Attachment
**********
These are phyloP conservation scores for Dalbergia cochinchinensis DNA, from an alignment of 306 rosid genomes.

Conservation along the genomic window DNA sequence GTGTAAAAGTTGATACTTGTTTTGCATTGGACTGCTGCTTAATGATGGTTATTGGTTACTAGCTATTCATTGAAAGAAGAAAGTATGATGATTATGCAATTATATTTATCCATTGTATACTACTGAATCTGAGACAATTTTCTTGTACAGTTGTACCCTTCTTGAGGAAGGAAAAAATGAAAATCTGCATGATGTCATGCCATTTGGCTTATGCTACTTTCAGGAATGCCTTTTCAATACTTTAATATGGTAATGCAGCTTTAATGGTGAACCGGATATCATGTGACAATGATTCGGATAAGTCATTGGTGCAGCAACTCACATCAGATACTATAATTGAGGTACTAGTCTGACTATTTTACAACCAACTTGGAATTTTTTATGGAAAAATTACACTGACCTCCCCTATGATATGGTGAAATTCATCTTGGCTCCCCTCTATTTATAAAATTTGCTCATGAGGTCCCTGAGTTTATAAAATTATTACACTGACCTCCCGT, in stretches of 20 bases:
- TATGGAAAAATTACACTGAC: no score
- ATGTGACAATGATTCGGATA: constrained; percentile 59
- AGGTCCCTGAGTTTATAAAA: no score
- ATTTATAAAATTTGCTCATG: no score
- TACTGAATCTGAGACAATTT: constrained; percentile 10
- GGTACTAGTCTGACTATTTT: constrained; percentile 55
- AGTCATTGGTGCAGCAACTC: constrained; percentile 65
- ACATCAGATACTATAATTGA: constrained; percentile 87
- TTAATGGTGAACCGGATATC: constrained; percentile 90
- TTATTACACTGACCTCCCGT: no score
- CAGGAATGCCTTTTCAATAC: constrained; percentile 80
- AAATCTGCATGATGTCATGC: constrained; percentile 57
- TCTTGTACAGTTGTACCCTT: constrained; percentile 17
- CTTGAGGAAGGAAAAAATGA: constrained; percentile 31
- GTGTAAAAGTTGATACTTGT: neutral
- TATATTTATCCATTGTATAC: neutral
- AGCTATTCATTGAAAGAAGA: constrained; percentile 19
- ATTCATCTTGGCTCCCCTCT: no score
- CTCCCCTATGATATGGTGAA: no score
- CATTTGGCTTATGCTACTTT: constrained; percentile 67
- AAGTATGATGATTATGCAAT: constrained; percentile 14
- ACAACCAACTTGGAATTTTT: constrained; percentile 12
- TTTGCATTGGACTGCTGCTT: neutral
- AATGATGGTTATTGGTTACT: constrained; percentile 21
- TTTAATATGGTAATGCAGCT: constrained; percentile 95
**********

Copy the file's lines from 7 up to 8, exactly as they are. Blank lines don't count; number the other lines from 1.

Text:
- TACTGAATCTGAGACAATTT: constrained; percentile 10
- GGTACTAGTCTGACTATTTT: constrained; percentile 55